Volume 15 Number 4
A Year After the Day That Changed America Forever
01 August 2002

Joseph V Montville is Director of the Preventive Diplomacy Program of the Center for Strategic and International Studies, Washington DC.

A year after 11 September, Americans have a persistent sense of foreboding that other outrageous terrorist attacks are coming. The directors of the FBI, the CIA, the Attorney General and the Secretary of Defense seem to compete in the issuance of dire warnings.

The administration no doubt wants to compensate for the dramatic lack of warning before the attacks against the World Trade Center and Pentagon. But we also feel that the enmity of Islamic extremists for the United States and the West is unabated, and that all our defenses, both existing and in the making, will not be proof against their determination to hurt us again. Finally, there is a mostly unarticulated fear that our leaders do not really understand the nature of the threat and may not be philosophically up to the task of eliminating it.


The summer in America has been taken up with the business of establishing a new Cabinet Department of Homeland Security. Hailed by President Bush as the most important reorganization of the federal government since the Department of Defense and the National Security Council were established in 1947, the new department aims to unite 170,000 employees in 22 separate federal agencies under one authority.

The Coast Guard, Secret Service and Immigration and Naturalization Service will be pulled out of the Departments of Transportation, Treasury and Justice respectively and joined with Customs, animal and plant inspection, nuclear incident response and visa processing, among other functions. The new Secretary for Homeland Security will assess intelligence reports for threats to the peace and coordinate the government's response to these.

This reorganization makes sense on the face of it, considering the unprecedented audacity and traumatic impact of the attacks on the Twin Towers and the Defense Department last September. We have to get our act together after the scandalous revelations of bureaucratic incompetence within and between the FBI and CIA, and especially their unwillingness to share information with each other.

Ironically, one of the biggest obstacles to this rationalization has been the challenge to the legislative branch to reorganize itself as well. There are 88 chairmen heading committees and subcommittees with legislative authority over the executive agencies being consolidated. Pride and power among men (and some women) in Congress are as formidable barriers to wise governance as they are in the White House and government departments.

These human foibles probably contribute to the American public's continuing unease about its safety. We know that political manoeuvring and the compromise of integrity are constants in government. But when President Bush's Republican Party strategists pitch the war on terrorism as the key campaign issue for the November Congressional elections, they raise suspicions that the national effort at collective self-defence is being used for partisan advantage.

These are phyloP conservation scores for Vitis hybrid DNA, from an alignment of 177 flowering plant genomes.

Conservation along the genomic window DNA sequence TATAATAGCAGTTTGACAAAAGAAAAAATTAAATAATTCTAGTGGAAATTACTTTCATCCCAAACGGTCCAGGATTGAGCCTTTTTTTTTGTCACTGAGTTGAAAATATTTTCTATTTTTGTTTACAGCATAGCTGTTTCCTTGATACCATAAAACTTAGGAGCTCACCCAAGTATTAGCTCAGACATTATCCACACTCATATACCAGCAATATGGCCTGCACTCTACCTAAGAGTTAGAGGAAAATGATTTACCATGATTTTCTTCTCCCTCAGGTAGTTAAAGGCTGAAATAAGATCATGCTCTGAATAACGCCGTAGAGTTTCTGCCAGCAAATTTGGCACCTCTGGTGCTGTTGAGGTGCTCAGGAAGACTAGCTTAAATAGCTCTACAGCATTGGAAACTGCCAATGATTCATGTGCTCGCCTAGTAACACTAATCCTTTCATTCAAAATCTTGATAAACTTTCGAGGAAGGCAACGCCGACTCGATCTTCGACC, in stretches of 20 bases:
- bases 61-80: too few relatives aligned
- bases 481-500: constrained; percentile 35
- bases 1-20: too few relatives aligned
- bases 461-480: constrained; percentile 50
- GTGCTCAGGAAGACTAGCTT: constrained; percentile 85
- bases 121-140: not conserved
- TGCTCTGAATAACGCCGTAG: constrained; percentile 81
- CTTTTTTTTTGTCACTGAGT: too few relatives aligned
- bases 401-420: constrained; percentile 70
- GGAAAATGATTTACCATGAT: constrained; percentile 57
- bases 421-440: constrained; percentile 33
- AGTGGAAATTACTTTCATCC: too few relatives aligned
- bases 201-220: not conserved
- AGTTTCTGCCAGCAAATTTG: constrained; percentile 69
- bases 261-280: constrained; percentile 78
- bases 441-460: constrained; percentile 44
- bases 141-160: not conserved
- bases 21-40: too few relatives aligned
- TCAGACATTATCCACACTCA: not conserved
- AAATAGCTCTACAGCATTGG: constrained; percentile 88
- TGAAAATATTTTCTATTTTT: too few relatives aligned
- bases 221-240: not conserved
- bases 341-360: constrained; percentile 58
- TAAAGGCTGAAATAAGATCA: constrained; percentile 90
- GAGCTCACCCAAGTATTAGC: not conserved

There is another area of concern: the government's perceived indifference to openness in policy-making and the defence of civil liberties in the current tense environment. An example has been the confinement of American terrorism suspects to military imprisonment without legal counsel or trial, conceivably for the duration of the war on terror which could last years or even decades in its current rhetorical conception.

Every nation has the right to self-defence against 'ticking-bomb' terrorism or assault by hostile states with weapons of mass destruction without having to get clearance from lawyers. But the human instinct toward abuse of power is historically endemic in government, which is why America's founding fathers insisted on powerful checks and balances in our Constitution. One of the most precious things we are defending against our enemies is our democracy, civil liberties, and the rule of law. It takes very strong and wise leaders to be able to protect our hard-won freedoms while assuring national security.


One indication of wisdom would be to engage creatively with the context in the Muslim world that has generated attackers and their silent supporters in the first place. There has been bad governance and leadership in many Muslim countries that only their citizens can change. But ordinary Muslims have been appalled at the apparent lack of caring in the outside world as their civilian brethren have been attacked and repressed in Chechnya, Bosnia and the West Bank and Gaza, for example.

The United States could lead Europe and Russia in advancing the dialogue of civilizations by more vigorously communicating basic respect for the world's 1.2 billion Muslims. We could help Muslim moderates fight extremists by acknowledging the universal human values in the Koran. These include freedom of conscience, the dignity of the individual and God's embrace of all nations - Jewish and Christian People of the Book and even those without a Book.

Abdulaziz Sachedina's The Islamic roots of democratic pluralism (Oxford/CSIS 2001) elaborates these themes and should be required reading in the White House, foreign ministries, editorial offices, and universities and in every Muslim home. Right beside it we should find Rabbi Dr Marc Gopin's Holy war, holy peace: how religion can bring peace to the Middle East (OUP 2002), a practical plan for reconciliation among Jews, Christians and Muslims that would do more for international security and the defeat of terrorism than a ten million man army. That would be wise leadership.

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